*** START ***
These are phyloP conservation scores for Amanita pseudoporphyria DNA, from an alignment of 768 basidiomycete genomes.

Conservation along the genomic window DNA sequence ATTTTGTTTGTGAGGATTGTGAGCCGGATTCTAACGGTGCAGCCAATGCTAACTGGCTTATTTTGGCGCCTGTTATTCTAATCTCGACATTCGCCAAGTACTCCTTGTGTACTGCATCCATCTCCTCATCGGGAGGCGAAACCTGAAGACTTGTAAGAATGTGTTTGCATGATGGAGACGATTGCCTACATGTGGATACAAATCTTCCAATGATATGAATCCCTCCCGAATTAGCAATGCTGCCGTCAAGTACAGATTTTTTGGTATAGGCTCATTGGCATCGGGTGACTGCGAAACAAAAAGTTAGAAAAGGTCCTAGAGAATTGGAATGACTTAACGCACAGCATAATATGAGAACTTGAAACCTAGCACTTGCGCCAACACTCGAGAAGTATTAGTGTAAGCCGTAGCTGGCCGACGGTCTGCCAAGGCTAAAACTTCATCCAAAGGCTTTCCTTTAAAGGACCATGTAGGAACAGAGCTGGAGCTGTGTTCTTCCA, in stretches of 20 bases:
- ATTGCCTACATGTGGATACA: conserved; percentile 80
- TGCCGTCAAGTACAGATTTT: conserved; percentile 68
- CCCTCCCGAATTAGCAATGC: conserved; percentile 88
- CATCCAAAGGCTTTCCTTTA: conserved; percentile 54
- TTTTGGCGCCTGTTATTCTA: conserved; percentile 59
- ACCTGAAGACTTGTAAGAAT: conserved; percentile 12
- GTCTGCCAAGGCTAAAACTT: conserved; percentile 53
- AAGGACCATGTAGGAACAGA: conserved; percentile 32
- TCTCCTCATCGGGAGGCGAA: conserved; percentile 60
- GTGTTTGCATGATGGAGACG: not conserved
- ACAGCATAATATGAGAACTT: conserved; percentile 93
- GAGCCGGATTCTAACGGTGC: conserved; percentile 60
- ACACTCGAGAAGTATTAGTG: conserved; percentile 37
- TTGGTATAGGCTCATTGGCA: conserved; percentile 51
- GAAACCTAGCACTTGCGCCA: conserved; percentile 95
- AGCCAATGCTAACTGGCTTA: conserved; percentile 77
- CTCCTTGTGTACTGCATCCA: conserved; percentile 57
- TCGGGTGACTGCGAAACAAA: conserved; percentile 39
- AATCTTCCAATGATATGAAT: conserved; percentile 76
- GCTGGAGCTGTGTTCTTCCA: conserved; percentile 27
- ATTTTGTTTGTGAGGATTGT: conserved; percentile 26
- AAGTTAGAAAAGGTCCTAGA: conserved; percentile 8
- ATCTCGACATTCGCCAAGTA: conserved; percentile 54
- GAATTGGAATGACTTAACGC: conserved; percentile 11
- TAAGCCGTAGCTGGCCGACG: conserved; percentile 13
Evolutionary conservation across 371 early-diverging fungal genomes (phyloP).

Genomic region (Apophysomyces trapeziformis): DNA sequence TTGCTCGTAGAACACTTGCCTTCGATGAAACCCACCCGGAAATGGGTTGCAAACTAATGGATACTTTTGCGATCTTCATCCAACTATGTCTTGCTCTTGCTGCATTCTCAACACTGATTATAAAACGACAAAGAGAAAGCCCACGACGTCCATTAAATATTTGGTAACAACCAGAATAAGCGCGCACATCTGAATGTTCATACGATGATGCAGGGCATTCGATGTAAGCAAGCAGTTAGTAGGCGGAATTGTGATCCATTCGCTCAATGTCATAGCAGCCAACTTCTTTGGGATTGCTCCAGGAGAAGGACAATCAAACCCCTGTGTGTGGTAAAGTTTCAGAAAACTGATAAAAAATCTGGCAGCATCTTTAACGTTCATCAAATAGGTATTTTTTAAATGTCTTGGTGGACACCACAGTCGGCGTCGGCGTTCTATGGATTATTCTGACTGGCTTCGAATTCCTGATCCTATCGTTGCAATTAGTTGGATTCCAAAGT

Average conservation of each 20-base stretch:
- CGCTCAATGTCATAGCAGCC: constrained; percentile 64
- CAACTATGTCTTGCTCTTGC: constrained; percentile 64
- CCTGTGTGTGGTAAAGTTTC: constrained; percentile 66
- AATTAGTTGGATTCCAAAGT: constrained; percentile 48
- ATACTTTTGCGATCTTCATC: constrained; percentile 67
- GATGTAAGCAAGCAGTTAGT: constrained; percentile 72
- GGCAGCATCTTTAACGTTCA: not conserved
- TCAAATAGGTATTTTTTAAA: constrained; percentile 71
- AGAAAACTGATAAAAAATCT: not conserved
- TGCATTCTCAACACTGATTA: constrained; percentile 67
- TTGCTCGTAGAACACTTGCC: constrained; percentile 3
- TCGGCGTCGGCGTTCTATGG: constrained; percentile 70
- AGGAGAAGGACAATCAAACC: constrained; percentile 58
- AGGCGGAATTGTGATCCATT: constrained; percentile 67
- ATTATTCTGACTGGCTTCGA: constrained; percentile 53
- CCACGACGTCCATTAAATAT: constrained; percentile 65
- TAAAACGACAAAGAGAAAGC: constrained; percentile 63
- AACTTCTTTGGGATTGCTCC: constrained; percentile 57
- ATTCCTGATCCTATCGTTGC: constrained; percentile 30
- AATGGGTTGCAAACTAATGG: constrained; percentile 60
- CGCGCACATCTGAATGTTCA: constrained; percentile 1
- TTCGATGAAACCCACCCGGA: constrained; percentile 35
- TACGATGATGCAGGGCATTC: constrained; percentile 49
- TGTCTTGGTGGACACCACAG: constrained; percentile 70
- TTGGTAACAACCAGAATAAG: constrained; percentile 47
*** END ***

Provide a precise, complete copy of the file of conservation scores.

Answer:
These are phyloP conservation scores for Amanita pseudoporphyria DNA, from an alignment of 768 basidiomycete genomes.

Conservation along the genomic window DNA sequence ATTTTGTTTGTGAGGATTGTGAGCCGGATTCTAACGGTGCAGCCAATGCTAACTGGCTTATTTTGGCGCCTGTTATTCTAATCTCGACATTCGCCAAGTACTCCTTGTGTACTGCATCCATCTCCTCATCGGGAGGCGAAACCTGAAGACTTGTAAGAATGTGTTTGCATGATGGAGACGATTGCCTACATGTGGATACAAATCTTCCAATGATATGAATCCCTCCCGAATTAGCAATGCTGCCGTCAAGTACAGATTTTTTGGTATAGGCTCATTGGCATCGGGTGACTGCGAAACAAAAAGTTAGAAAAGGTCCTAGAGAATTGGAATGACTTAACGCACAGCATAATATGAGAACTTGAAACCTAGCACTTGCGCCAACACTCGAGAAGTATTAGTGTAAGCCGTAGCTGGCCGACGGTCTGCCAAGGCTAAAACTTCATCCAAAGGCTTTCCTTTAAAGGACCATGTAGGAACAGAGCTGGAGCTGTGTTCTTCCA, in stretches of 20 bases:
- ATTGCCTACATGTGGATACA: conserved; percentile 80
- TGCCGTCAAGTACAGATTTT: conserved; percentile 68
- CCCTCCCGAATTAGCAATGC: conserved; percentile 88
- CATCCAAAGGCTTTCCTTTA: conserved; percentile 54
- TTTTGGCGCCTGTTATTCTA: conserved; percentile 59
- ACCTGAAGACTTGTAAGAAT: conserved; percentile 12
- GTCTGCCAAGGCTAAAACTT: conserved; percentile 53
- AAGGACCATGTAGGAACAGA: conserved; percentile 32
- TCTCCTCATCGGGAGGCGAA: conserved; percentile 60
- GTGTTTGCATGATGGAGACG: not conserved
- ACAGCATAATATGAGAACTT: conserved; percentile 93
- GAGCCGGATTCTAACGGTGC: conserved; percentile 60
- ACACTCGAGAAGTATTAGTG: conserved; percentile 37
- TTGGTATAGGCTCATTGGCA: conserved; percentile 51
- GAAACCTAGCACTTGCGCCA: conserved; percentile 95
- AGCCAATGCTAACTGGCTTA: conserved; percentile 77
- CTCCTTGTGTACTGCATCCA: conserved; percentile 57
- TCGGGTGACTGCGAAACAAA: conserved; percentile 39
- AATCTTCCAATGATATGAAT: conserved; percentile 76
- GCTGGAGCTGTGTTCTTCCA: conserved; percentile 27
- ATTTTGTTTGTGAGGATTGT: conserved; percentile 26
- AAGTTAGAAAAGGTCCTAGA: conserved; percentile 8
- ATCTCGACATTCGCCAAGTA: conserved; percentile 54
- GAATTGGAATGACTTAACGC: conserved; percentile 11
- TAAGCCGTAGCTGGCCGACG: conserved; percentile 13
Evolutionary conservation across 371 early-diverging fungal genomes (phyloP).

Genomic region (Apophysomyces trapeziformis): DNA sequence TTGCTCGTAGAACACTTGCCTTCGATGAAACCCACCCGGAAATGGGTTGCAAACTAATGGATACTTTTGCGATCTTCATCCAACTATGTCTTGCTCTTGCTGCATTCTCAACACTGATTATAAAACGACAAAGAGAAAGCCCACGACGTCCATTAAATATTTGGTAACAACCAGAATAAGCGCGCACATCTGAATGTTCATACGATGATGCAGGGCATTCGATGTAAGCAAGCAGTTAGTAGGCGGAATTGTGATCCATTCGCTCAATGTCATAGCAGCCAACTTCTTTGGGATTGCTCCAGGAGAAGGACAATCAAACCCCTGTGTGTGGTAAAGTTTCAGAAAACTGATAAAAAATCTGGCAGCATCTTTAACGTTCATCAAATAGGTATTTTTTAAATGTCTTGGTGGACACCACAGTCGGCGTCGGCGTTCTATGGATTATTCTGACTGGCTTCGAATTCCTGATCCTATCGTTGCAATTAGTTGGATTCCAAAGT

Average conservation of each 20-base stretch:
- CGCTCAATGTCATAGCAGCC: constrained; percentile 64
- CAACTATGTCTTGCTCTTGC: constrained; percentile 64
- CCTGTGTGTGGTAAAGTTTC: constrained; percentile 66
- AATTAGTTGGATTCCAAAGT: constrained; percentile 48
- ATACTTTTGCGATCTTCATC: constrained; percentile 67
- GATGTAAGCAAGCAGTTAGT: constrained; percentile 72
- GGCAGCATCTTTAACGTTCA: not conserved
- TCAAATAGGTATTTTTTAAA: constrained; percentile 71
- AGAAAACTGATAAAAAATCT: not conserved
- TGCATTCTCAACACTGATTA: constrained; percentile 67
- TTGCTCGTAGAACACTTGCC: constrained; percentile 3
- TCGGCGTCGGCGTTCTATGG: constrained; percentile 70
- AGGAGAAGGACAATCAAACC: constrained; percentile 58
- AGGCGGAATTGTGATCCATT: constrained; percentile 67
- ATTATTCTGACTGGCTTCGA: constrained; percentile 53
- CCACGACGTCCATTAAATAT: constrained; percentile 65
- TAAAACGACAAAGAGAAAGC: constrained; percentile 63
- AACTTCTTTGGGATTGCTCC: constrained; percentile 57
- ATTCCTGATCCTATCGTTGC: constrained; percentile 30
- AATGGGTTGCAAACTAATGG: constrained; percentile 60
- CGCGCACATCTGAATGTTCA: constrained; percentile 1
- TTCGATGAAACCCACCCGGA: constrained; percentile 35
- TACGATGATGCAGGGCATTC: constrained; percentile 49
- TGTCTTGGTGGACACCACAG: constrained; percentile 70
- TTGGTAACAACCAGAATAAG: constrained; percentile 47